Tuesday, May 12, 2009

Final Fall Preview: Defense and Special Teams

Defensive End

Starters: Adrian Clayborn, Christian Ballard

Adrian Clayborn is one of the more interesting players on this year’s roster. As dominant and talented as anyone on the defense, his stats don’t always reflect this. Clayborn had 50 total tackles, eight of those for loss, and two sacks. Clayborn was recently named to the football team’s leadership committee. This comes only months after he was involved in an altercation with a taxi driver. The fact that he’s was allowed to be named to the committee, and that Kirk Ferentz hasn’t suspended him immediately, tells us that there is probably more to the story than Clayborn simply beating the hell out of a cab operator. Gazette sportswriter Mike Hlas reported in a chat that while speaking at an I-Club event, offensive coordinator Ken O’Keefe said there was no one on offense like Adrian Clayborn. In terms of talent level, that’s extraordinarily interesting. Mainly because Clayborn goes head-to-head with Bryan Bulaga. Quite a compliment.

To be completely honest, Christian Ballard was one of the biggest disappointments of 2008. Not that he played poorly, or without effort, but he wasn’t the explosive defensive end I thought he could be. Both his tackles for loss and sacks dropped from his freshman year; a year where he got significantly less playing time. Playing along Kroul, King, and Clayborn, Ballard certainly wasn’t getting double-teamed often. Hopefully it was only a sophomore slump and he’ll rebound this season.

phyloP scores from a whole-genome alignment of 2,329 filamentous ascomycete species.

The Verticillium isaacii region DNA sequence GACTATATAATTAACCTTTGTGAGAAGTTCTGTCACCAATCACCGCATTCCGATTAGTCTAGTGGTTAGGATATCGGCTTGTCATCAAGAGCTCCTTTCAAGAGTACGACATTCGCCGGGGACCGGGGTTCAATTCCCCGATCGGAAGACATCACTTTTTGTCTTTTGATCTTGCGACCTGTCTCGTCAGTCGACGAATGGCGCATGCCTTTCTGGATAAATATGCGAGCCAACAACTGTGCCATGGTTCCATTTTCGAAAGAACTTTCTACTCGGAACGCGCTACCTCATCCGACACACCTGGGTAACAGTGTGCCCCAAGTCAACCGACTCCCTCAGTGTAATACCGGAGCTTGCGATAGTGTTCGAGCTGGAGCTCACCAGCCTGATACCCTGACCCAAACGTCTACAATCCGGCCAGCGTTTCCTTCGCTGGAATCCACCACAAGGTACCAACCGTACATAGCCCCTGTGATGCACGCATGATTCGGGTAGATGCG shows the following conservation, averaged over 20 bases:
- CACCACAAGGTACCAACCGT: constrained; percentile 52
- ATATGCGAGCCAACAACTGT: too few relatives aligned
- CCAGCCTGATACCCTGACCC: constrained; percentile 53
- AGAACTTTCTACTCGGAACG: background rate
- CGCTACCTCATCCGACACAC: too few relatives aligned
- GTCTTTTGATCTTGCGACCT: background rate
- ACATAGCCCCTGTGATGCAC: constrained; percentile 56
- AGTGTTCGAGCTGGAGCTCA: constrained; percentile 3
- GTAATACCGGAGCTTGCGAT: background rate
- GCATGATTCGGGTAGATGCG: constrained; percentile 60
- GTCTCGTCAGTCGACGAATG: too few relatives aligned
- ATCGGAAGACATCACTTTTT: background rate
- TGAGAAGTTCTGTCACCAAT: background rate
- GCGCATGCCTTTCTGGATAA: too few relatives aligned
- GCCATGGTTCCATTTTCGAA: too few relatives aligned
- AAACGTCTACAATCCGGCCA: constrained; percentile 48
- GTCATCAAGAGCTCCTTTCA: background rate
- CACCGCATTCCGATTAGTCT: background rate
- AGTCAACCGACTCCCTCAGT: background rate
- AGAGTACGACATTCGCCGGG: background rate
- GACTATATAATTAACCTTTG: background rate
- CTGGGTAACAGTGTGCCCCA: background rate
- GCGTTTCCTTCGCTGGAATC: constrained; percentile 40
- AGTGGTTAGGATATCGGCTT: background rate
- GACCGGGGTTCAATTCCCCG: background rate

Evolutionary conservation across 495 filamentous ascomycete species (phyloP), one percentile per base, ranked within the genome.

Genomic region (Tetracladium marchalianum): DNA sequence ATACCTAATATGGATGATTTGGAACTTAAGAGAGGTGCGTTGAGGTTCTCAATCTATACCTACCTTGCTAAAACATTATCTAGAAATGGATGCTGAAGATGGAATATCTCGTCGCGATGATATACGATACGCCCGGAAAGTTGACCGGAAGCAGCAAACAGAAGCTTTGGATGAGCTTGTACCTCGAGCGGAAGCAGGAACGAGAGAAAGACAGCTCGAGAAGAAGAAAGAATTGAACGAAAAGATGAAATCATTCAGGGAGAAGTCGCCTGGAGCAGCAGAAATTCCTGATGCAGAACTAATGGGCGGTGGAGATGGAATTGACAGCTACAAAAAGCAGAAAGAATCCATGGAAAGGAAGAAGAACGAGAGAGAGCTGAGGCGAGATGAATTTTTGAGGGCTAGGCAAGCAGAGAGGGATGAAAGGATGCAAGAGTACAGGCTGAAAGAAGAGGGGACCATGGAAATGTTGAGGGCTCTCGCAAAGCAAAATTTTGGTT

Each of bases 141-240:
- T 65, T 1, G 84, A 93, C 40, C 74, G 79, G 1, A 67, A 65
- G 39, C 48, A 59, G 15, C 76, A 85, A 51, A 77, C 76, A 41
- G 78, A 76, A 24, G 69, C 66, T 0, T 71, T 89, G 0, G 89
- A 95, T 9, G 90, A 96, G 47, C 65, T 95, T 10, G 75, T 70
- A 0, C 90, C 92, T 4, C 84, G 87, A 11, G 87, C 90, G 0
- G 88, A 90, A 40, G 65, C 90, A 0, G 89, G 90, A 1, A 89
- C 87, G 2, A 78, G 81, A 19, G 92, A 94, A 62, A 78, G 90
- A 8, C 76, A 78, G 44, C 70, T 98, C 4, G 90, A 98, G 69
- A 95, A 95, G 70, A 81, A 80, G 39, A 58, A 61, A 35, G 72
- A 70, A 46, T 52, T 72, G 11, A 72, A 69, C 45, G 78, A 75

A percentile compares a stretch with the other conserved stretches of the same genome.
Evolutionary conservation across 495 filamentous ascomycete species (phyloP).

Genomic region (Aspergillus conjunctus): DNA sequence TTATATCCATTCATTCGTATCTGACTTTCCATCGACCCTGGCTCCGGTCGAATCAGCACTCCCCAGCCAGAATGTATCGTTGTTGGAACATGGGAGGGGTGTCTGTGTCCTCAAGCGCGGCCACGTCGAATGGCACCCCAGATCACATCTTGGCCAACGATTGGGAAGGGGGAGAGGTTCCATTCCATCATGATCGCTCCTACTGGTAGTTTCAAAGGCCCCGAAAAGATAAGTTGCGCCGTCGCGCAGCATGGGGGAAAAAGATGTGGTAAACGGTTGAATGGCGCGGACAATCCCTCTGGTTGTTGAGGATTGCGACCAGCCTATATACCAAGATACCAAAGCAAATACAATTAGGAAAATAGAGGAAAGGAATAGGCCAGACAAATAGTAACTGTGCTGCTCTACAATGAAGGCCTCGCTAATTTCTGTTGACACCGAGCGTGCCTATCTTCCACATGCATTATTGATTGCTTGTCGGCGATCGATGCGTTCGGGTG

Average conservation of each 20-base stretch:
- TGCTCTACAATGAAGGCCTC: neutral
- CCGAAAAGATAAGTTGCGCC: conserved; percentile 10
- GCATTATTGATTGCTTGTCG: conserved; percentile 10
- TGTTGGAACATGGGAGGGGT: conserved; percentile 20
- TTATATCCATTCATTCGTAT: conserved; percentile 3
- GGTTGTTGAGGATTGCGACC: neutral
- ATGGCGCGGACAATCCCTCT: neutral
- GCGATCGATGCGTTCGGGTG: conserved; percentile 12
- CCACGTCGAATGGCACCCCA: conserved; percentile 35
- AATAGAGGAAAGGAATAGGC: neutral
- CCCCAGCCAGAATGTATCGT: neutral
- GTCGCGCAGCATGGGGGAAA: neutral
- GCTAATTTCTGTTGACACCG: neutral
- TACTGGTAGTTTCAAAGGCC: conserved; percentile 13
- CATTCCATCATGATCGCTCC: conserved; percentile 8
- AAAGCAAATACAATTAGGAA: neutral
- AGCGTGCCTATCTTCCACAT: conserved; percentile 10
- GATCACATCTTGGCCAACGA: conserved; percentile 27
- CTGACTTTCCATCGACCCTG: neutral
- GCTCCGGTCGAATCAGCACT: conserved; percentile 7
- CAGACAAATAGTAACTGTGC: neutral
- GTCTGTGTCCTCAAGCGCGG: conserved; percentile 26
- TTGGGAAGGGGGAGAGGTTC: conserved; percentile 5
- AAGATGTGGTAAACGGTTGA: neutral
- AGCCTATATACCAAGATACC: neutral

Backups: Broderick Binns, Chad Geary

Broderick Binns’ play is the major reason Ballard seemed to be subpar. As a freshman, Binns collected 20 tackles, 2.5 tackles for loss, two sacks, two pass break ups, and one recovered fumble. Binns will probably play the same role as he did last year, 3rd down pass rusher. Look for him to start earning some more minutes, especially if one of the starters slides in to defensive tackle.

Chad Geary tore his ACL earlier in the Spring. Geary is a decent player who has really bulked up since his freshmen year. This is unfortunate due to the lack of depth of the defensive line. He’s one of those back-ups where you know exactly what you’re going to get every game and every down.

Newcomers: Tyler Harrell

Harrell made 90 tackles, including 69 as a senior. He finished with seven tackles for loss, eight pass deflections, three sacks and one interception

Defensive Tackle

Starters: Karl Klug, Mike Daniels

6'4, 255 pounds, Klug is the front runner to start. He played so well in spot duty against Florida International last season that he earned Big Ten Defensive Player of the Week. Klug is more slender than King and Kroul, but tough as nails. He also played well in the upset victory against Penn St.; namely when he broke through the line to stuff Evan Royster as the Nittany Lions were driving.

Mike Daniels (6’1, 267) is the other probable starter. Career stats: Six tackles, one tackle for loss, one sack. That’s it. Scary. This is not to say the type of player he is or is capable of being, only that there’s very little production returning at defensive tackle.

Backups: Cody Hundertmark, Steve Bigach, Travis Meade

Both Cody Hundertmark (6'4, 276) and Steven Bigach (6’3, 270) redshirted last year. Former offensive lineman Travis Meade (6'2, 285) has made the switch to defensive tackle.

Likely to be a position “by committee”, Hawkeye fans have to, and should be, concerned about the depth and inexperience here.

Newcomers: Martin Hopkins, Scott Covert

Martin Hopkins has an impressive list of awards: Prep Football Report Defensive Player of the Year as a senior, Chicago Tribune, Champaign News-Gazette and Illinois High School Football Coaches Association first team all-state as a senior, Chicago Sun-Times all-area as a senior, named first team all-conference and conference defensive MVP as a senior. Only 6’3, 230 right now, Hopkins may be a future starter at defensive tackle.